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4A state playoffs: Was Riley the better of the Logan Nelsons? D.J. may think so, but the numbers may not

Published: Thursday, Nov. 10 2011 6:47 p.m. MST

Logan's Quarterback #12 DJ Nelson looks to pass as Logan and Bountiful play Thursday, Nov. 10, 2011 in the 4A semifinal game at Rice Eccles stadium in Salt Lake City. Logan won 59-30. (Scott G Winterton, Deseret News) Logan's Quarterback #12 DJ Nelson looks to pass as Logan and Bountiful play Thursday, Nov. 10, 2011 in the 4A semifinal game at Rice Eccles stadium in Salt Lake City. Logan won 59-30. (Scott G Winterton, Deseret News)

SALT LAKE CITY — Logan quarterback D.J. Nelson still has hecklers.

Even when he sets a single game state record with 606 yards of total offense. Even when he helps put a 59 on the scoreboard in a 59-30 win over Bountiful in the 4A semifinals Thursday afternoon.

Yes, fans still have the audacity to yell insults at the dynamic senior quarterback, such as "sunshine" in reference to his long hair. As Nelson was meeting with members of the media on Thursday afternoon, a fan of a different team shouted, "Riley's better" at him, alluding to his older brother, Riley, BYU's starting quarterback and former Logan record-setter.

"I know," Nelson responded to the fan and gave a thumbs up. "I know."

It was just that type of day for Nelson, where he had an answer for everything thrown at him while delivering one of the most spectacular offensive performances in state history. His 606 yards broke the old record of 583 yards held by former Mountain Crest quarterback Ryan Zimmerman set in 2002.

Nelson completed 27 of 38 passes for 417 yards and rushed 25 times for 189 yards. He accounted for seven touchdowns — five passing and two rushing. All that against a defense coached by Bountiful's Larry Wall —traditionally one of the best and most fundamentally sound in the state.

"I didn't know it was a record," Nelson said. "I knew I had a lot (of yards). But uh, I mean, it's pretty cool."

When the score was still close in the first half, Nelson's ability to keep plays alive when the Braves' defense seemingly had him stopped was a big key to Logan's success. He broke tackles, he kept his eyes downfield while scrambling and completed passes on the run. He also picked up yards on the ground on regular running plays.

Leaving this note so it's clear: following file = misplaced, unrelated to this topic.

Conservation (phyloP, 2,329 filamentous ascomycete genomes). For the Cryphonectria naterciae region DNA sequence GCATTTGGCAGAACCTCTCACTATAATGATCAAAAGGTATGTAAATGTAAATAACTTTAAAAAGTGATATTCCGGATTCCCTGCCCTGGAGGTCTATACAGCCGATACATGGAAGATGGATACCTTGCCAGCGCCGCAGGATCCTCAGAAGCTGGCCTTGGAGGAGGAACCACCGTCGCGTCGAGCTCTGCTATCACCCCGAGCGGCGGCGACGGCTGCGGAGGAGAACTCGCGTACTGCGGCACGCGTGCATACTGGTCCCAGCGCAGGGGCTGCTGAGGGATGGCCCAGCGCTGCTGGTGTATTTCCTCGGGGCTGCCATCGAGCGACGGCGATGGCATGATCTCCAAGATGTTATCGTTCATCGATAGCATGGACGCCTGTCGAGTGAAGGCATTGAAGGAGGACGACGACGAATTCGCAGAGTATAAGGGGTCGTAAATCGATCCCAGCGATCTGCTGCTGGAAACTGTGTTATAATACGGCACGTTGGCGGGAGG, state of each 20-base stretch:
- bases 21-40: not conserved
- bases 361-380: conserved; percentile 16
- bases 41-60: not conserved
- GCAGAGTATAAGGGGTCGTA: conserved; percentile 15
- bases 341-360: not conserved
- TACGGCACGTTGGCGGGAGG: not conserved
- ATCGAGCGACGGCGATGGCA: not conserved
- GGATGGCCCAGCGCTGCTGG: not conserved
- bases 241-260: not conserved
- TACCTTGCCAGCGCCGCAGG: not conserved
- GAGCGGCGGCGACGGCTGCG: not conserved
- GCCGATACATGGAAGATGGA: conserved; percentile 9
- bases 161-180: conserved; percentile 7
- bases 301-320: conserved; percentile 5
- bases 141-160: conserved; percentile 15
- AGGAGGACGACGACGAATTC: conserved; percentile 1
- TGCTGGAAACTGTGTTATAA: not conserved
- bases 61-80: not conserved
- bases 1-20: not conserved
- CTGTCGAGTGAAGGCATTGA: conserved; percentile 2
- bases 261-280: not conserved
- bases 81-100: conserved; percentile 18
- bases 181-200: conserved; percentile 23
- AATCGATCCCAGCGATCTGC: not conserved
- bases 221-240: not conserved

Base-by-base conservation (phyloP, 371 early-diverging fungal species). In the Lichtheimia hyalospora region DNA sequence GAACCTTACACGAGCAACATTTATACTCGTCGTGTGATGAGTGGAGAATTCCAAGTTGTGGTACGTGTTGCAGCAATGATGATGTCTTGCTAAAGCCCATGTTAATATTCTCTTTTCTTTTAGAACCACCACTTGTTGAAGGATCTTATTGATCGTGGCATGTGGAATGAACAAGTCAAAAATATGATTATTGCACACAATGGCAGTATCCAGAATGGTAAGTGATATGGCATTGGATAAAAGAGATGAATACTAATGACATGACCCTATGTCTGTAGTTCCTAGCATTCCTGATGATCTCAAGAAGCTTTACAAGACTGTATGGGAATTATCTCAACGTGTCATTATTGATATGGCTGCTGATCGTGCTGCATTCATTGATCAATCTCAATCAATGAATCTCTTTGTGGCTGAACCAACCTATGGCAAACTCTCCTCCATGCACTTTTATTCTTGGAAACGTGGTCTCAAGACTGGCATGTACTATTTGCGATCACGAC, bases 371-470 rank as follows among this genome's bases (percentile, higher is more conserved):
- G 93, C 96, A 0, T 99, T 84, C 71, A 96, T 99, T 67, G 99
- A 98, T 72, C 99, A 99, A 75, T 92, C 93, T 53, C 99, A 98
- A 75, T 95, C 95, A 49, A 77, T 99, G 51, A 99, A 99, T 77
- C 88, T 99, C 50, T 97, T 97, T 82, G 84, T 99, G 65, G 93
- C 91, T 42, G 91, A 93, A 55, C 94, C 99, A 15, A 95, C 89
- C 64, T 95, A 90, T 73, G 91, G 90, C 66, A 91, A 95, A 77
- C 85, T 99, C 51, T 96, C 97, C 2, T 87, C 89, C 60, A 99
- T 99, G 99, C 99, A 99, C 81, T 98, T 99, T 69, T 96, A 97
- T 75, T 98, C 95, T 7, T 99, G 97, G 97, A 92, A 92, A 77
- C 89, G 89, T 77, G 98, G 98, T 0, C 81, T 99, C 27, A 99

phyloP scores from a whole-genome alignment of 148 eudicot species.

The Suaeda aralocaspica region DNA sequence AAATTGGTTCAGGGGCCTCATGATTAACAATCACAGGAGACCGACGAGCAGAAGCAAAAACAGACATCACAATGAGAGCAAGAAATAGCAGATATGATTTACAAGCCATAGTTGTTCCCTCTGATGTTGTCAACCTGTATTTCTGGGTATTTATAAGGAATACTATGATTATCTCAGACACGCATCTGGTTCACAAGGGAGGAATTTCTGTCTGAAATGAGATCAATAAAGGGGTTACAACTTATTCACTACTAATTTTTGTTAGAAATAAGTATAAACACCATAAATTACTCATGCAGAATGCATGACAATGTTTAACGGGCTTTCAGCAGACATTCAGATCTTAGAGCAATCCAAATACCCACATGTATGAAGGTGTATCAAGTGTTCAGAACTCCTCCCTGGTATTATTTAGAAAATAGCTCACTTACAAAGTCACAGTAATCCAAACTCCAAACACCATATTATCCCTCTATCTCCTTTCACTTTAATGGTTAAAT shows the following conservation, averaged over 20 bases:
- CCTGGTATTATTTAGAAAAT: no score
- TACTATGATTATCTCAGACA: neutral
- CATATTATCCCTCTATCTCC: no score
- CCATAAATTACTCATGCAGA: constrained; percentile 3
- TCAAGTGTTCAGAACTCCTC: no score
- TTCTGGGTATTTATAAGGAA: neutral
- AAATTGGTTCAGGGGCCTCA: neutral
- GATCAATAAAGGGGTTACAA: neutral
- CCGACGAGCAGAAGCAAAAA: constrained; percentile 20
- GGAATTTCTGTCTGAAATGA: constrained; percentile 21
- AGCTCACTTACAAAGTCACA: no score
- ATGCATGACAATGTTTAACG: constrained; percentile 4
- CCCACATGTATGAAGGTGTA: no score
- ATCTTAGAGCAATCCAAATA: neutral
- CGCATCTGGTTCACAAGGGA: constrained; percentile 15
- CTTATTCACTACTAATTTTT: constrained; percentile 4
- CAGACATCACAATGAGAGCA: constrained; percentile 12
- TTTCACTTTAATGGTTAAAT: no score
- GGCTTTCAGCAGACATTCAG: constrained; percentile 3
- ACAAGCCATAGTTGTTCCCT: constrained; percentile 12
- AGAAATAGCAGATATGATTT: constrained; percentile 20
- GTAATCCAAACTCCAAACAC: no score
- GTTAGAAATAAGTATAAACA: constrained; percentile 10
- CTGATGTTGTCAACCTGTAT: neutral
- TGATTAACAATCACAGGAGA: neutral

"D.J. is insane," said Logan's John Schmidt, and he wasn't meaning in a hack-into-your-email-and-steal-your-personal-info type of crazy. "He's, in my eyes, the best player in the state. He can make something out of nothing as you can see."

Nelson got better as the game progressed. He made some mistakes before halftime, nearly throwing a pick-six near his own goalline, and throwing a forward pass on a trick play on a kickoff return. But his play was pretty much flawless in the second half, even when the ball popped out of his hands and fell right back into them while he rushed for a 12-yard touchdown.

"The impossible is possible with D.J.," said Logan coach Mike Favero. "I let D.J. do his deal. He knows our system. I think I've watched film with him since he was in the sixth grade with Riley and I and he. I have all the confidence in the world in him. He can call the game. I might watch next week."

Nelson has proven to be much like Riley during his senior season with his ability to put up staggering numbers, stay humble and win games — and now compete for a championship. He wasn't all that fazed about setting a state record, and instead talked about what it meant to get the Grizzlies to another state championship game.

In the 4A title game, Nelson and Logan will face East for the second time this season. Nelson threw three touchdown passes in a 46-14 victory in the regular season finale for both teams. The Leopards will have to play much better defense, and their fans will have to come up with improved insults to rattle the nearly unstoppable Nelson.

Riley's better? Pretty unoriginal and one that doesn't get under Nelson's skin.

"It doesn't bother me at all because Riley probably is better," Nelson said.

Email: aaragon@desnews.com

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